Monday, August 9, 2010

Second Life


Yesterday the New York Times business section featured an article called "Finding New Life (and Profit) in Doomed Trees" about Meyer Wells, a small business which makes custom furniture from trees naturally downed in and around Seattle. It's worth reading on both a business level and on a cool-product level.
[Meyer Wells], started four years ago, bears all the markers that would seem to point toward collapse and extinction in a recessionary economy. It’s founded on idealism and emotion. It’s riddled with huge and unavoidable inefficiencies. And it tenders a high-end product that asks buyers to take risks and have faith.
“People who buy furniture here are adventurers,” says Mr. Meyer. “They see the tree and get to be part of the process. They have to have an adventurous spirit, they have to be patient, and they have to trust. There’s an element of risk.”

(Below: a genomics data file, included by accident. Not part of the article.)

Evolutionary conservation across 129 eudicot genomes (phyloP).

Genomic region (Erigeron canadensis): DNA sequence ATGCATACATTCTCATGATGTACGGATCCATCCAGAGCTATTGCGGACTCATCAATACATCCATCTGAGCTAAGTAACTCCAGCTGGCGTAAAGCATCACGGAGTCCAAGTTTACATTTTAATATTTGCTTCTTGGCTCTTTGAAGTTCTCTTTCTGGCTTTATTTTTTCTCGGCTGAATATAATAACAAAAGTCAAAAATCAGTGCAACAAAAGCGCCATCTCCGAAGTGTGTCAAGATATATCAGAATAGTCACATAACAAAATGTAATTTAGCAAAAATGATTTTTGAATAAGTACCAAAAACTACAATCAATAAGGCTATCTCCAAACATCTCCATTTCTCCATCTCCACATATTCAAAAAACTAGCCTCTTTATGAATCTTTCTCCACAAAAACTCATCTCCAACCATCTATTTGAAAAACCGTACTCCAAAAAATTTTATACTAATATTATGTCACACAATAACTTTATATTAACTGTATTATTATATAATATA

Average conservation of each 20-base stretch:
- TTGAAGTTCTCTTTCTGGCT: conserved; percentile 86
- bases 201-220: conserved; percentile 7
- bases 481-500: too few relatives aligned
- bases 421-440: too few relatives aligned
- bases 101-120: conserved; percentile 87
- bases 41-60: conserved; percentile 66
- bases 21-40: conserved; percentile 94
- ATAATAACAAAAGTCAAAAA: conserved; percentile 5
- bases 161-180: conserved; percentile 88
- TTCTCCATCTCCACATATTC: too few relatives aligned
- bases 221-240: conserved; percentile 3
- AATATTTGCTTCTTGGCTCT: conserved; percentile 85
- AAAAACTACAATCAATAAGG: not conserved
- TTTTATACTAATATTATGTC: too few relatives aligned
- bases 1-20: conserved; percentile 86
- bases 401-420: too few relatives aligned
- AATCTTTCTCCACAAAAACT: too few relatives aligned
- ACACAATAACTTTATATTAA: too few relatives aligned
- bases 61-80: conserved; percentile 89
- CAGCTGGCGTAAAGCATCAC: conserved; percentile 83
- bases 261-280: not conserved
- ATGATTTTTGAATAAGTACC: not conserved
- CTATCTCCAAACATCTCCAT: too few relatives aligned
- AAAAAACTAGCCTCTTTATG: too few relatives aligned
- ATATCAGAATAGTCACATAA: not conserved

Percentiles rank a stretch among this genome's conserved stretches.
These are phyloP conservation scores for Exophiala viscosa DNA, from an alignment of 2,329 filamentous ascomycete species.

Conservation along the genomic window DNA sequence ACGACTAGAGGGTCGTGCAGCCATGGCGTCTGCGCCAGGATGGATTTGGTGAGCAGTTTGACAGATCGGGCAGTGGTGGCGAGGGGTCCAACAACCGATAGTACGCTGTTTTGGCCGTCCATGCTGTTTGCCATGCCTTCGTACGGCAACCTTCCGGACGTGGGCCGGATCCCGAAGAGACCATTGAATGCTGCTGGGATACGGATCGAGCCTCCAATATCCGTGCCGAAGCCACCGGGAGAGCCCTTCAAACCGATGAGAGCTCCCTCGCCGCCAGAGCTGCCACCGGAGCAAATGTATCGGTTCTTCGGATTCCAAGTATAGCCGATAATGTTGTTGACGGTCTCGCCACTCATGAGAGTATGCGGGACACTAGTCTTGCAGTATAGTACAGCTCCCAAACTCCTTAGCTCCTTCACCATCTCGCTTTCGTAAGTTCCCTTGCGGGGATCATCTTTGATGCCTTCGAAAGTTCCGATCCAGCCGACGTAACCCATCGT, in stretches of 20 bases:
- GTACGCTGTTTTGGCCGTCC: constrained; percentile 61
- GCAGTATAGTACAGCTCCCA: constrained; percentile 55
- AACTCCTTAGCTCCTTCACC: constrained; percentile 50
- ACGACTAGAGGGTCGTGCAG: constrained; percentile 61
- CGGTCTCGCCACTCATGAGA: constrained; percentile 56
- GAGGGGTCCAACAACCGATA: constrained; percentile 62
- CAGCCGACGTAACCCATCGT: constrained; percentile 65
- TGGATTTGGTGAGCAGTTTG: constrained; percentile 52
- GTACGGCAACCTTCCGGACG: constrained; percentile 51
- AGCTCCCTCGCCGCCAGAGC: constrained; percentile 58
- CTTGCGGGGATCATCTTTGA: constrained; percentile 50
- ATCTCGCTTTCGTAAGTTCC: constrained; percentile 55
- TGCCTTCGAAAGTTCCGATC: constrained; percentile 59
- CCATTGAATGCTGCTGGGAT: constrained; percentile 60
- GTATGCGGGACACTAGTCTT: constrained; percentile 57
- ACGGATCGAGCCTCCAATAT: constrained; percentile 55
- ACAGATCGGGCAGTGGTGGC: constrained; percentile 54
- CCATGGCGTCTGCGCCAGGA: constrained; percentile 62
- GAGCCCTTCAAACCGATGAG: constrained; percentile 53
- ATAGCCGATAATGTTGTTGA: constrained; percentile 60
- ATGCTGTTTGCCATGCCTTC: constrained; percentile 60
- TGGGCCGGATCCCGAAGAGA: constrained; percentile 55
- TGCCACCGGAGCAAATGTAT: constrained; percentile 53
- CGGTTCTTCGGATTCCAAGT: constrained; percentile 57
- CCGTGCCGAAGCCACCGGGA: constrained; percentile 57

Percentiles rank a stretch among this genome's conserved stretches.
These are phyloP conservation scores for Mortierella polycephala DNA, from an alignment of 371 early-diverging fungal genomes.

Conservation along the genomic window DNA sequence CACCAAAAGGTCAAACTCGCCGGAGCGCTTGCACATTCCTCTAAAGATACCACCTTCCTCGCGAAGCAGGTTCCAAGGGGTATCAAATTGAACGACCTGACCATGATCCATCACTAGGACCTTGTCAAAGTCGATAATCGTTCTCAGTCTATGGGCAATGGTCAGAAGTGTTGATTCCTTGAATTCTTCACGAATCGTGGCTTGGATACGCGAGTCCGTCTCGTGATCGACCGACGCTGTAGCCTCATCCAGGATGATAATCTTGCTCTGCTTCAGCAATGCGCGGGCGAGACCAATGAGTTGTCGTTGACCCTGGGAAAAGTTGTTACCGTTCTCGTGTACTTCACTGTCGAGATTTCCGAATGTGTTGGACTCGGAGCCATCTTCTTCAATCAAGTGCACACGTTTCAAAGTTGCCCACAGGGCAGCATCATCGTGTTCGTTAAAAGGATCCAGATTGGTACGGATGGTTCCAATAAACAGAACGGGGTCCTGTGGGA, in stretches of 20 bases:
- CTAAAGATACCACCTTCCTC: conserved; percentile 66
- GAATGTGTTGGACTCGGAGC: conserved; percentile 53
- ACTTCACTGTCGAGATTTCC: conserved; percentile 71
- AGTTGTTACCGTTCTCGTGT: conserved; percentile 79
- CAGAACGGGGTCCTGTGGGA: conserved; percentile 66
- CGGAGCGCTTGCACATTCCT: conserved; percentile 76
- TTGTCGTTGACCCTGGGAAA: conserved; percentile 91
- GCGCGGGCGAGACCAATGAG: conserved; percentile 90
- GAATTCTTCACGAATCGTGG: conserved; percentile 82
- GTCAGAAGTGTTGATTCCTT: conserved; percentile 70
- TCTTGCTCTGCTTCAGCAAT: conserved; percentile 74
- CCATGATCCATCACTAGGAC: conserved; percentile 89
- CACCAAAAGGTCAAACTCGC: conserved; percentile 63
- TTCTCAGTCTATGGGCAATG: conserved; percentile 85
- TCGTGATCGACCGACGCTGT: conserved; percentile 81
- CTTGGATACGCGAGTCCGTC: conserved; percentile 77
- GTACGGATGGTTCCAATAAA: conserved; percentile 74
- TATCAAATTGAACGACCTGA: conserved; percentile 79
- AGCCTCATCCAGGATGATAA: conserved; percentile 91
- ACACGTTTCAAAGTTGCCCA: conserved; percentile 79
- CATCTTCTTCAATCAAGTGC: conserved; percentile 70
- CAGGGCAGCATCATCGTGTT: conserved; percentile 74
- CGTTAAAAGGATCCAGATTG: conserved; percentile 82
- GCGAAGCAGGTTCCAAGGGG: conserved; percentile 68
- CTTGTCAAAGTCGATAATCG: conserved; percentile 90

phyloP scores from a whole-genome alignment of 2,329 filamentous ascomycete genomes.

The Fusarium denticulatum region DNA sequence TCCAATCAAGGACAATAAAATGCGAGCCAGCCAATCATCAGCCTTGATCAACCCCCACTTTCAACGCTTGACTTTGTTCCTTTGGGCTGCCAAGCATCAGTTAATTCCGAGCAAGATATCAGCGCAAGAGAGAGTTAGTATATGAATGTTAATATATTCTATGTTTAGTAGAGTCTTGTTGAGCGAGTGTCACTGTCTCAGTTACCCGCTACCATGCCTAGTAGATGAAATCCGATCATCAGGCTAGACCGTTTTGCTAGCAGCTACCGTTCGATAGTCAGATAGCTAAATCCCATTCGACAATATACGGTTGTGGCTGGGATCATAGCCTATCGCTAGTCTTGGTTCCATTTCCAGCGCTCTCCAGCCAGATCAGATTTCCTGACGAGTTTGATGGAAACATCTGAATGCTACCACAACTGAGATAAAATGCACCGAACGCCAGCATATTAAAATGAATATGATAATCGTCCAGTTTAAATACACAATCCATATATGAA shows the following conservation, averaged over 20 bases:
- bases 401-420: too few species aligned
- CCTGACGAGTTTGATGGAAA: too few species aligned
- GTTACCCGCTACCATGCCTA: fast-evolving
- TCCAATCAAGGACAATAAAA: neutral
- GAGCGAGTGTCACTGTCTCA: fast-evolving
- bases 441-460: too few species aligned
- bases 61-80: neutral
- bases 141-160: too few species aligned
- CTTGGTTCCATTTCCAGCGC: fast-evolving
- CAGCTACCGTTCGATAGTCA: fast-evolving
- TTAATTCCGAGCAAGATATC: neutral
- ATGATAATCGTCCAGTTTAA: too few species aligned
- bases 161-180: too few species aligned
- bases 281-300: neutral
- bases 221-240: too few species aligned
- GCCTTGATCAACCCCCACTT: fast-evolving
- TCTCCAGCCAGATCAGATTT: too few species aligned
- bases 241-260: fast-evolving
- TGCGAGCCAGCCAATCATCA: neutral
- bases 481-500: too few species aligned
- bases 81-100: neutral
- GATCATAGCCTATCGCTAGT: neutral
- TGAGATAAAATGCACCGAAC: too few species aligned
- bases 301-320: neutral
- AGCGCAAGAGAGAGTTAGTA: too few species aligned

He suddenly becomes a tour guide to a whole geography embedded in the wood — “islands” and “cathedrals” in the grain. “I’m looking to see how the grain of one board flows into the next so that the composition feels harmonious,” he says.
If there’s one rule in the shop, it’s this: Respect the tree’s narrative — including the chapters about its hard urban life. Mr. Meyer once found a steel snippet embedded in a beautiful cherry slab, perhaps a remnant of a nail used to hammer a “lost cat” sign to the tree. He left it in place, a piece of the story.
Read the rest at and visit Meyer Wells blog here.

1 comment:

Ann said...

They're work is beautiful - the firm I was working for did a tour a couple years back to pick out the conference tables. GORGEOUS.